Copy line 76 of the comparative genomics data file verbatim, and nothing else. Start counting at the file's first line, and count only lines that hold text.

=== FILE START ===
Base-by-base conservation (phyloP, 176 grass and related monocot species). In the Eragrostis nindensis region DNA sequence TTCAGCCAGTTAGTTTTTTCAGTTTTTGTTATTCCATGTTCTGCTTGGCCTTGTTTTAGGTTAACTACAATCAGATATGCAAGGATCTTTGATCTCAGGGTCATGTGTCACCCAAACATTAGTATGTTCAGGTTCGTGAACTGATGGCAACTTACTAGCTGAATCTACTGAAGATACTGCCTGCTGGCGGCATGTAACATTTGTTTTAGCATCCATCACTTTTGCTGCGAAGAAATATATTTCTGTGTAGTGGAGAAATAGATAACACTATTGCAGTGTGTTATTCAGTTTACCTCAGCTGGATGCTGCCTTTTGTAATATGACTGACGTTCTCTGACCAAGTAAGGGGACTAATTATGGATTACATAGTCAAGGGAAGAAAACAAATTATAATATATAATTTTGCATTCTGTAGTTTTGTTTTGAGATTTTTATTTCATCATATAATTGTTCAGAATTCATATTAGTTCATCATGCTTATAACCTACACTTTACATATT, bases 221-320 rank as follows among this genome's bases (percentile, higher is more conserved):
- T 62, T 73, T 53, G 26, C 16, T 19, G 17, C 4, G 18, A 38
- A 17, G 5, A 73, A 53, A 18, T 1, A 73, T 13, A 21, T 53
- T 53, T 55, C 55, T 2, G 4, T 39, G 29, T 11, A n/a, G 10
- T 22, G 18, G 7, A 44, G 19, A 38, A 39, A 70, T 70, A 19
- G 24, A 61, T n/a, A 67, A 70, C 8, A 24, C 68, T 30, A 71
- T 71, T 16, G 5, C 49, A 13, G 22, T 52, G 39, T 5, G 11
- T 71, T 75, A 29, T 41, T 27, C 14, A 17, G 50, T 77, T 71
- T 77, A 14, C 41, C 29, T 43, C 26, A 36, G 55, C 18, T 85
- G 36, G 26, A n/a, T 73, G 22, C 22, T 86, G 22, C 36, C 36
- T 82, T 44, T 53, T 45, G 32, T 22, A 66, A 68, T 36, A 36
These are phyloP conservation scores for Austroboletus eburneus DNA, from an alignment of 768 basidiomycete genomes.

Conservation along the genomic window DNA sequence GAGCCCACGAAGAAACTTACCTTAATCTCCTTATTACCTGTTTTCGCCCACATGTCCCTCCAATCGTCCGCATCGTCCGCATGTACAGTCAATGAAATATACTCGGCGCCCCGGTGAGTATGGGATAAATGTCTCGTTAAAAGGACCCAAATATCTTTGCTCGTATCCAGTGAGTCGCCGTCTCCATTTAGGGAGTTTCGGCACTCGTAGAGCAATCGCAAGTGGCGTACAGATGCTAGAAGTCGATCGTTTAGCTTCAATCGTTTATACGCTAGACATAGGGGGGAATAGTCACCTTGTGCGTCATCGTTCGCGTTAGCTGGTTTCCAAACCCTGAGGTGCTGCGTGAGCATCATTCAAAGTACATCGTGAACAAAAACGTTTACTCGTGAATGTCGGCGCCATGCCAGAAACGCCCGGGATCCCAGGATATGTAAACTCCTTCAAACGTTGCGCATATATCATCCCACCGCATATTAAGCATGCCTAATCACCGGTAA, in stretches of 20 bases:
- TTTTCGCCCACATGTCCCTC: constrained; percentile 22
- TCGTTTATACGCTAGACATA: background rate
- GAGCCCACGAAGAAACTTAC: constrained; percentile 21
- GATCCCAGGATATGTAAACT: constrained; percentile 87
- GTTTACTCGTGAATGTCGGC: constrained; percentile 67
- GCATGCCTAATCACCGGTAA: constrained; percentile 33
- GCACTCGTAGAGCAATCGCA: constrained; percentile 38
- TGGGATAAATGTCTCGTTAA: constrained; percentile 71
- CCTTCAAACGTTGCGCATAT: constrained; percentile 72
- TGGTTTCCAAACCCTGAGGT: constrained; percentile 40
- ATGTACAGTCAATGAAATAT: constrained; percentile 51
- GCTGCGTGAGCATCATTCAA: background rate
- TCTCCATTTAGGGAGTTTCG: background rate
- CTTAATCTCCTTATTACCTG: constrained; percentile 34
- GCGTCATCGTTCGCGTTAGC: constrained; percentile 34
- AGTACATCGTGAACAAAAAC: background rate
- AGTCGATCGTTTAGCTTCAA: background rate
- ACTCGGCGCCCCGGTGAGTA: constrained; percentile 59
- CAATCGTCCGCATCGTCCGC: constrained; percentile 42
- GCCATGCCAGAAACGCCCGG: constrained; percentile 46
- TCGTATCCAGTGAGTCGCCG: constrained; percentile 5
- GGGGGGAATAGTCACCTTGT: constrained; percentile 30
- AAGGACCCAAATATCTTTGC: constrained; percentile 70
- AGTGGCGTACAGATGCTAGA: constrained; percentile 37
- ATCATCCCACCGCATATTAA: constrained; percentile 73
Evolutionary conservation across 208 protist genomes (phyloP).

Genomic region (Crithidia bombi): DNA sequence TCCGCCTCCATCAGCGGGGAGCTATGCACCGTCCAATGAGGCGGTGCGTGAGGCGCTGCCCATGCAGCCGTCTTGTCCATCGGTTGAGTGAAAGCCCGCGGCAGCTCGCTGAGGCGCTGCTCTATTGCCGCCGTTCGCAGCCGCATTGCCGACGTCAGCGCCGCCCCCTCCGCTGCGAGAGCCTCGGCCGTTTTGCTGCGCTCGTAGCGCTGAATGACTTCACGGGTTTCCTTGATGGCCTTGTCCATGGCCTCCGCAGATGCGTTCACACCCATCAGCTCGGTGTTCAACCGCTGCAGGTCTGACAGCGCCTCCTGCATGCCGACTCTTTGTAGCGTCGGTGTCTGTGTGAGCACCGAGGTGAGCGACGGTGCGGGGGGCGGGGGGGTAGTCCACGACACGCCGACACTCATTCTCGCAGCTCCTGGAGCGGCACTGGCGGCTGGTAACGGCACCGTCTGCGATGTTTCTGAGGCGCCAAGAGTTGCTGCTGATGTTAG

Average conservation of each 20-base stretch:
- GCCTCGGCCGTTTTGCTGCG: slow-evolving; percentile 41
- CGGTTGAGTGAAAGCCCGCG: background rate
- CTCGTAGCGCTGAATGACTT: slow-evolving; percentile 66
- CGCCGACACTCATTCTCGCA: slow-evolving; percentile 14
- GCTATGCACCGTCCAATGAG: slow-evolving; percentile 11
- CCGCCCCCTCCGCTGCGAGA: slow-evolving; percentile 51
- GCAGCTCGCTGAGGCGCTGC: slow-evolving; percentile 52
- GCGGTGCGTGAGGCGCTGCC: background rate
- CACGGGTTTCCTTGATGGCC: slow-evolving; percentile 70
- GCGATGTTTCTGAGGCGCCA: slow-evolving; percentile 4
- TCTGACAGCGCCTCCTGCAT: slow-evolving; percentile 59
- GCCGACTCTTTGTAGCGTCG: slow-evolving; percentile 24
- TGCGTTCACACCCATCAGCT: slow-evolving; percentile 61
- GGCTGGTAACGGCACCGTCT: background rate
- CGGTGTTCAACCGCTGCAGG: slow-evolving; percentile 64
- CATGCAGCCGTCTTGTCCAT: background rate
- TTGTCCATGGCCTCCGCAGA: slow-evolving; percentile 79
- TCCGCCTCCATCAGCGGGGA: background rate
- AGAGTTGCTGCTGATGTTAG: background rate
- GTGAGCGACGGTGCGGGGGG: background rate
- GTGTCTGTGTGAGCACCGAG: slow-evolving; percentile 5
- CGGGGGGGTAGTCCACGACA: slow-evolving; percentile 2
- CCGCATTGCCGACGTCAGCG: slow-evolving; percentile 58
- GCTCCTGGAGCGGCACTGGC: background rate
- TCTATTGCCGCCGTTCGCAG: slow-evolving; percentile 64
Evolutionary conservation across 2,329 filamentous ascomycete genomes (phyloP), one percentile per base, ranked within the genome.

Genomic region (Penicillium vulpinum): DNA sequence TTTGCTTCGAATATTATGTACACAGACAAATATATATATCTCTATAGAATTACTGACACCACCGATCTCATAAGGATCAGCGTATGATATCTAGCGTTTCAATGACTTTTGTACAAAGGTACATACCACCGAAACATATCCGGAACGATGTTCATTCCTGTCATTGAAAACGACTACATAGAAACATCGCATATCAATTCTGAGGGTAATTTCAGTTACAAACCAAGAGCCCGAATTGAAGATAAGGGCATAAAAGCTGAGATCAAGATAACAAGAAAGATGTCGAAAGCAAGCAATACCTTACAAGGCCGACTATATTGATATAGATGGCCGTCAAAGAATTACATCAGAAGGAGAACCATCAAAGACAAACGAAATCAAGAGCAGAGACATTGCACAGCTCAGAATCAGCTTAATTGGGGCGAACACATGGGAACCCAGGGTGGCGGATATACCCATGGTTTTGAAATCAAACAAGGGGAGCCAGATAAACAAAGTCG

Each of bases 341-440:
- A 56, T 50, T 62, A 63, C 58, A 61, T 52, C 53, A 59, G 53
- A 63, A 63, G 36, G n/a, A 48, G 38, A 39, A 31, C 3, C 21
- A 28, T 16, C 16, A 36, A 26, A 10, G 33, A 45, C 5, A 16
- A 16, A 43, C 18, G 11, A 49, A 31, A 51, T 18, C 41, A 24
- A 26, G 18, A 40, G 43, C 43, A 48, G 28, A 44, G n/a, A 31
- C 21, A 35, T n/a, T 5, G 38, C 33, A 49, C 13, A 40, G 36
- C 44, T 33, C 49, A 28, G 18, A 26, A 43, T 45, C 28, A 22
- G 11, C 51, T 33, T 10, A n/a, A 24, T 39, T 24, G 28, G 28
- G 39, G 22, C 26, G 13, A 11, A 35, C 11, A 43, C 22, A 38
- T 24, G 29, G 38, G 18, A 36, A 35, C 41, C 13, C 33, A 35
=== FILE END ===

- C 44, T 33, C 49, A 28, G 18, A 26, A 43, T 45, C 28, A 22